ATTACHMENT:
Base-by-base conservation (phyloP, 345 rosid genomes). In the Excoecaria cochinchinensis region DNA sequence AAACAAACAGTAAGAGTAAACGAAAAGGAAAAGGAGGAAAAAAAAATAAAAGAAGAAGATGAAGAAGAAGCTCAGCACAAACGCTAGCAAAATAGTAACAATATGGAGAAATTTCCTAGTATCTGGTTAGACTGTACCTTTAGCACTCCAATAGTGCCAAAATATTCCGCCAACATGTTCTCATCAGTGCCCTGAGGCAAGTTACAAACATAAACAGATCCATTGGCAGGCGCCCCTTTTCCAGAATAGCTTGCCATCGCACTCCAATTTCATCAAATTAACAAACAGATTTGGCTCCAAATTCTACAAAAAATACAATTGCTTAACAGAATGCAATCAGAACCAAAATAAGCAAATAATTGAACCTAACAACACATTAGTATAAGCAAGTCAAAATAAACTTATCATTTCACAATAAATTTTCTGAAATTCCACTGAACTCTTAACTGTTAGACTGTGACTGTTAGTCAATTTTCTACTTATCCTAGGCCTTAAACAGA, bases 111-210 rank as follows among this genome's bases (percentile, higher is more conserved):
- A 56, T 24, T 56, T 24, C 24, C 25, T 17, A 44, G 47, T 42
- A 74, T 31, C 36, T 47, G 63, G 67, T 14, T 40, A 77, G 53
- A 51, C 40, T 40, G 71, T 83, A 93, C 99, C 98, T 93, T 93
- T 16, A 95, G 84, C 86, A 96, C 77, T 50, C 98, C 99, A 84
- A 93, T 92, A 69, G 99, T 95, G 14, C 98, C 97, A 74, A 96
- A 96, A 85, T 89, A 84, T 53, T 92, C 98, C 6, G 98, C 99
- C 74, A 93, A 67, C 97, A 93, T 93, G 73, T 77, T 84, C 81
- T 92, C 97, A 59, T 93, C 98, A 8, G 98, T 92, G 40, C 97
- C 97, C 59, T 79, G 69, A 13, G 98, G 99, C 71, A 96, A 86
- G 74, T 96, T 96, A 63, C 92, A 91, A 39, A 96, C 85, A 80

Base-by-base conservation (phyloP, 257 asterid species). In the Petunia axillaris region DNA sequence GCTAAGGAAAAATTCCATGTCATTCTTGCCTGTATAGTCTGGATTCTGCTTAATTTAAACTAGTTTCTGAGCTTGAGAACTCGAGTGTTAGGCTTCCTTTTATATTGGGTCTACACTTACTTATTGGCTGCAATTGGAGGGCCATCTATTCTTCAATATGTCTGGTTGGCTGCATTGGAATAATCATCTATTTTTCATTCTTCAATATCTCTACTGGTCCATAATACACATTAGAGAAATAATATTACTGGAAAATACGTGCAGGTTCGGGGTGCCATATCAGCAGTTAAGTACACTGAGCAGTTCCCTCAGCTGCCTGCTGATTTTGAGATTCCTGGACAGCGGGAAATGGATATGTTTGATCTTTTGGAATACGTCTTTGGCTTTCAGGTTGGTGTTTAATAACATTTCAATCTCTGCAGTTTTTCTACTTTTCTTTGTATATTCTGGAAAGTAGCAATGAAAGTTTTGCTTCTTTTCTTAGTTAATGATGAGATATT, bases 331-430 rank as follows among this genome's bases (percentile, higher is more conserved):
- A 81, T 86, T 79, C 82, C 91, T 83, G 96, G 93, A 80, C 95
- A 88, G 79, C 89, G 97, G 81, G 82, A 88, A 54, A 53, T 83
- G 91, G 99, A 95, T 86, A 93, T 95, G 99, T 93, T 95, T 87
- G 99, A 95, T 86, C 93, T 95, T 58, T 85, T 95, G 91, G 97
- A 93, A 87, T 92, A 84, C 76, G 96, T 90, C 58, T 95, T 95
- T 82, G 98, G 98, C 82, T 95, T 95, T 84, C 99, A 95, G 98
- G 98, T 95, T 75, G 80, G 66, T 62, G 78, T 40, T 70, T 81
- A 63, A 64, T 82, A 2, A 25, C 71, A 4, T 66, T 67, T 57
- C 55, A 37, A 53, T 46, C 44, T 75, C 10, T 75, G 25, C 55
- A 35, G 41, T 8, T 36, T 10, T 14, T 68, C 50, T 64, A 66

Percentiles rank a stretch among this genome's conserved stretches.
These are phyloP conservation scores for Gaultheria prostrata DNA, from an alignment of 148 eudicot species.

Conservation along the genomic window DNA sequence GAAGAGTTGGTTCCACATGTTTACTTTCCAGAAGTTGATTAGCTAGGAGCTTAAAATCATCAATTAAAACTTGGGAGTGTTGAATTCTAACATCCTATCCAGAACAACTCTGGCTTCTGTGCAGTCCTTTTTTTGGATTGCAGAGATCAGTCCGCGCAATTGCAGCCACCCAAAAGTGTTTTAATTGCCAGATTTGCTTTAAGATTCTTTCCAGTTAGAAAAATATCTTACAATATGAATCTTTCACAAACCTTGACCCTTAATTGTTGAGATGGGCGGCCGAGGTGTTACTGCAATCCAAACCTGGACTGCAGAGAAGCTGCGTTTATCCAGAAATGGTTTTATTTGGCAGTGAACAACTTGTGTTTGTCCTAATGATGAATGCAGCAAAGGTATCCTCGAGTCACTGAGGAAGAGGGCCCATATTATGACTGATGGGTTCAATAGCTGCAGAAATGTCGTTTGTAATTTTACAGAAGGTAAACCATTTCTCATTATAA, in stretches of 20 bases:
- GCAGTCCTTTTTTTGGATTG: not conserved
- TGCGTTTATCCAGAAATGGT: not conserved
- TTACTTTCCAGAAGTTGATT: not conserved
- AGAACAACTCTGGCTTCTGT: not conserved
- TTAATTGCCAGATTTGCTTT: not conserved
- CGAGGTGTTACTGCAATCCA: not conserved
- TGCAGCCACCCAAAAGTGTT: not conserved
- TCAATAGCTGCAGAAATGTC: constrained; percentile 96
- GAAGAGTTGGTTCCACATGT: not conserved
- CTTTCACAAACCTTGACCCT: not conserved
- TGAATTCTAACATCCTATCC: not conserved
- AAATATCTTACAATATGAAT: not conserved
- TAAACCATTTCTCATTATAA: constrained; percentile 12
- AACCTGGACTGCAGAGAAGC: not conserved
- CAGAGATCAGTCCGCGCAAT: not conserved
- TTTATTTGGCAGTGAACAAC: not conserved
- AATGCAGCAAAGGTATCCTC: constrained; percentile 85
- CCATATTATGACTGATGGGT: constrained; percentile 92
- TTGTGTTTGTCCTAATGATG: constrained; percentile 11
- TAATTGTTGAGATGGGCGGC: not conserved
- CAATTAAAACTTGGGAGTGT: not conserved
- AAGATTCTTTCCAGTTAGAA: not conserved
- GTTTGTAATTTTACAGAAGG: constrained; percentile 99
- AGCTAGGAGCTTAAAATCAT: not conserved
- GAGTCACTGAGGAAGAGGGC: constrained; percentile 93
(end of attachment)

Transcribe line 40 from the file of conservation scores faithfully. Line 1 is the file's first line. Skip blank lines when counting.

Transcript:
- CAGAGATCAGTCCGCGCAAT: not conserved